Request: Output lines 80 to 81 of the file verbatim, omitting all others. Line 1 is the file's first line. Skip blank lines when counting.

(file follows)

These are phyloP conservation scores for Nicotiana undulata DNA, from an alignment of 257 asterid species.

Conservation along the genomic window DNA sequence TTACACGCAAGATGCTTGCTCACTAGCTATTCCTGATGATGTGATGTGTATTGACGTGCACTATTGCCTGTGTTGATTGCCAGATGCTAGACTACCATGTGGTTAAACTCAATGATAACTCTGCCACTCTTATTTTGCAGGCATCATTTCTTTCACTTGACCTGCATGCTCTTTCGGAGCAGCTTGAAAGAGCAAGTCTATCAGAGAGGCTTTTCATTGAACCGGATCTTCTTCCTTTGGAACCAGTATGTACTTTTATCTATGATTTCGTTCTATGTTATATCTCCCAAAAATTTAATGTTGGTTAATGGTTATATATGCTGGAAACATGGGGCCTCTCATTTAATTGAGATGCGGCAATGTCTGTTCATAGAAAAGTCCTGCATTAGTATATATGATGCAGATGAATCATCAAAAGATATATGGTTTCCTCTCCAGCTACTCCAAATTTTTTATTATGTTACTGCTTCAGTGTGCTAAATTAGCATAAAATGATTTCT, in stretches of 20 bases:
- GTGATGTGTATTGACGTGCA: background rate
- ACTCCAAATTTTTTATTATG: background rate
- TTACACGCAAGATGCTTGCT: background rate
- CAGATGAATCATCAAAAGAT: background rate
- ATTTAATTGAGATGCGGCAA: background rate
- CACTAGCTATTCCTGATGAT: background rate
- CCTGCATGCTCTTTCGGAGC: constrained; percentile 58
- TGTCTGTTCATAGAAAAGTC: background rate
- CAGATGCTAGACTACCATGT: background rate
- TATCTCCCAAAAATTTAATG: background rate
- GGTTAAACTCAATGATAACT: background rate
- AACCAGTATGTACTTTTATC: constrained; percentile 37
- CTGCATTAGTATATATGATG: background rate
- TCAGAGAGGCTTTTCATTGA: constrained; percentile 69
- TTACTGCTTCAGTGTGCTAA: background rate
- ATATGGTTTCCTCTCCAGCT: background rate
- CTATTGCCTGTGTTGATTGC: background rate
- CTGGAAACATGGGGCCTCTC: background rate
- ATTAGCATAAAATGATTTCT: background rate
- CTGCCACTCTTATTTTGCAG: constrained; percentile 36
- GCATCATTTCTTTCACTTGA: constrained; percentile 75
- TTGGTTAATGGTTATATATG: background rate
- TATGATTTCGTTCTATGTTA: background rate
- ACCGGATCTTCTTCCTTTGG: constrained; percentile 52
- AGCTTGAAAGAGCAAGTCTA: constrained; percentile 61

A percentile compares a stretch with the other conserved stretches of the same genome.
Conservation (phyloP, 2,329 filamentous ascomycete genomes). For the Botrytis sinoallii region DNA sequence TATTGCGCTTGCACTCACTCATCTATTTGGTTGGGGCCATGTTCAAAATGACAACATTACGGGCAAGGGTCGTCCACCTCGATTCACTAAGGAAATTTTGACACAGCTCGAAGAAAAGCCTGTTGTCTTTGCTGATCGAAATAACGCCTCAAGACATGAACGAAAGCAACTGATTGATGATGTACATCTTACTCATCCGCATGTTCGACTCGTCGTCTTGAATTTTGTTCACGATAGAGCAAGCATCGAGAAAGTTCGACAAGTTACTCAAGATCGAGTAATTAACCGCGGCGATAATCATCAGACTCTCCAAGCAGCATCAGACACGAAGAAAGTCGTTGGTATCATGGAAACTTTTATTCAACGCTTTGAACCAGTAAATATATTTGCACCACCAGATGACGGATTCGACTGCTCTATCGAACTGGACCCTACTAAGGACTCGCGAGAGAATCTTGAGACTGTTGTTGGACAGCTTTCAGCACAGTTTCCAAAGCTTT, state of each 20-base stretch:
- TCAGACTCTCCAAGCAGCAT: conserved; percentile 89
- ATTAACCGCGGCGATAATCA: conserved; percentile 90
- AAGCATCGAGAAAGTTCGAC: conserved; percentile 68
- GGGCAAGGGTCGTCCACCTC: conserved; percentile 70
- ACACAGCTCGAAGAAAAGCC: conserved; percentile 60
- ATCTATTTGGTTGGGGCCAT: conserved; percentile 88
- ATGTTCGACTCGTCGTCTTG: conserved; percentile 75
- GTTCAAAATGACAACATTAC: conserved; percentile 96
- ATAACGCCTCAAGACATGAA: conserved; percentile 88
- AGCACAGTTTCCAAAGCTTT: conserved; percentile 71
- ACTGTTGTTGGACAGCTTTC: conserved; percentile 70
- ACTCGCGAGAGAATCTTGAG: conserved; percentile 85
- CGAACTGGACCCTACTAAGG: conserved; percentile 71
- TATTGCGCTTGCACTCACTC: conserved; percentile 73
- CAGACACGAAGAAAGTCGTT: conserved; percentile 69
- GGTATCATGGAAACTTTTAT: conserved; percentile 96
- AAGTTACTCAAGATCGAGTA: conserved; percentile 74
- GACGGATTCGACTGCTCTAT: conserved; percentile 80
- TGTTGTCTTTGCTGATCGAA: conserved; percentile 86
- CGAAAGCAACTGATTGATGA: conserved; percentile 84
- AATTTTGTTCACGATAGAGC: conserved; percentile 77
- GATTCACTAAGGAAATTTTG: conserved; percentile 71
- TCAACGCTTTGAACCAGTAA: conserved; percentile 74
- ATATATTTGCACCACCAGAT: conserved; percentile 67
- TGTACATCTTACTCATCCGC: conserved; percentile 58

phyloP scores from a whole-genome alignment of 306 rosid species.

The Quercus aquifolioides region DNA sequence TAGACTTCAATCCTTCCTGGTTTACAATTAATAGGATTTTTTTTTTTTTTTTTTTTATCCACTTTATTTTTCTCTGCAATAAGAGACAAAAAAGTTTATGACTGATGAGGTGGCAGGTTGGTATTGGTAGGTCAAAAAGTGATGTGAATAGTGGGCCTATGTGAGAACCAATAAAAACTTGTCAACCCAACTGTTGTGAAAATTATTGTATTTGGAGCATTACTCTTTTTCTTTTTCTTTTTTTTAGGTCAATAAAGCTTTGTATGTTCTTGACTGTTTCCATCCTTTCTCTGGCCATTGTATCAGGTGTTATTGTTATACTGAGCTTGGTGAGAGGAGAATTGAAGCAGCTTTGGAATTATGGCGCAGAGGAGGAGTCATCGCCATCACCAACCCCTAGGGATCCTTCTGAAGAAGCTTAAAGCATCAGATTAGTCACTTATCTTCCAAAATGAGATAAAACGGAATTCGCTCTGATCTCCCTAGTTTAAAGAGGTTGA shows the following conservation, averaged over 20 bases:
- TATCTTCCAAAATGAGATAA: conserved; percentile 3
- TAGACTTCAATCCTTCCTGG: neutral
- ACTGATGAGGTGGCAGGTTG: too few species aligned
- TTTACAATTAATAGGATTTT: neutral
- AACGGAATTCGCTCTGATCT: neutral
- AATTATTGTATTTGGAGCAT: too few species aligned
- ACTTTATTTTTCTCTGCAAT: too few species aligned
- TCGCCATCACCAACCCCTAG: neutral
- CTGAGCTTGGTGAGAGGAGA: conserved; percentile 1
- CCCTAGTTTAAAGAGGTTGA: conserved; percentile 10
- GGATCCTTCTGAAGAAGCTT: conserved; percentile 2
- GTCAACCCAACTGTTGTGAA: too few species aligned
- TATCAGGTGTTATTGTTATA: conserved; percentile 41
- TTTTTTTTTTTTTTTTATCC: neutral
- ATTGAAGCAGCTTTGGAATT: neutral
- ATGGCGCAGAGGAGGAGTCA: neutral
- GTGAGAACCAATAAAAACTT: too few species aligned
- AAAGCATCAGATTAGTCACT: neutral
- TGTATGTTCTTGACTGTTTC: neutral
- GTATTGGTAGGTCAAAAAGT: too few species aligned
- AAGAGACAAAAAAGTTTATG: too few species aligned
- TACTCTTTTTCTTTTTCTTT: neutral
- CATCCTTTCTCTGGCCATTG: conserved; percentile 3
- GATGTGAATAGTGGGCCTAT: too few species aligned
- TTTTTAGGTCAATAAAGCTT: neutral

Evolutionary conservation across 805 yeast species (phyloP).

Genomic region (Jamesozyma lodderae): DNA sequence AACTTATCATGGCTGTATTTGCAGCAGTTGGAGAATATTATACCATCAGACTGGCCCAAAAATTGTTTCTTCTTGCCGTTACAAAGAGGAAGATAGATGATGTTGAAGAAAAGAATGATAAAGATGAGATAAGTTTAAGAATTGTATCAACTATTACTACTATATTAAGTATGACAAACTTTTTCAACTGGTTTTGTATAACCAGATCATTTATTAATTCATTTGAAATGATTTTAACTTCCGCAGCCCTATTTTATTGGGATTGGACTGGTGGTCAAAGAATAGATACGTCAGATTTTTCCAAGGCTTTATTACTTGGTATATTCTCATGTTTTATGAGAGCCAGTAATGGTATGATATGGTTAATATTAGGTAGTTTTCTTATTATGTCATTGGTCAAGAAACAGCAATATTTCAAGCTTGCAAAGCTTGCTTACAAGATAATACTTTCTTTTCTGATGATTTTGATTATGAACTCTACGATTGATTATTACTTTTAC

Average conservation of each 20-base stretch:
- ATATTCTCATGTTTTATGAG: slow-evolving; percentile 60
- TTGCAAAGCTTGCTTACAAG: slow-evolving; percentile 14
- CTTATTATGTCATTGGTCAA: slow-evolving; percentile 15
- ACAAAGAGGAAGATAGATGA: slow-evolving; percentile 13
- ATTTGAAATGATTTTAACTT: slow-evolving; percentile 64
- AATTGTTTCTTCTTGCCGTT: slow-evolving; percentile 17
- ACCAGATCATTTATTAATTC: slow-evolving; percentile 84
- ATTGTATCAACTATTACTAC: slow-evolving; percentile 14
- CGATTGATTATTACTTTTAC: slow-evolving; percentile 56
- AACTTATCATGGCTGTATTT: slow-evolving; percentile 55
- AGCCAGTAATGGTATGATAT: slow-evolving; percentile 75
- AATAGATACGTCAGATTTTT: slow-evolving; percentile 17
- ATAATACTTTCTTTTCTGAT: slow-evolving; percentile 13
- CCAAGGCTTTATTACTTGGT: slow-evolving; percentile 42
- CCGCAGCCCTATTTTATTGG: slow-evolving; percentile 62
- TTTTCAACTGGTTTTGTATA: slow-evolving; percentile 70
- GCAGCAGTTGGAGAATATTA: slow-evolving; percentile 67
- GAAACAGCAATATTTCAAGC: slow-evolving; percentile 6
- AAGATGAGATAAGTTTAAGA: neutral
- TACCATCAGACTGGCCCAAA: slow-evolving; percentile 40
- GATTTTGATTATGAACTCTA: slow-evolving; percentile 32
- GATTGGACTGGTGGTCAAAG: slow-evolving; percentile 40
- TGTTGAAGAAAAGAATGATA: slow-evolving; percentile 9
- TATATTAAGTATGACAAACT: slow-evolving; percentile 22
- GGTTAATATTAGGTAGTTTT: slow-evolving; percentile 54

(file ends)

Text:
- GATGTGAATAGTGGGCCTAT: too few species aligned
- TTTTTAGGTCAATAAAGCTT: neutral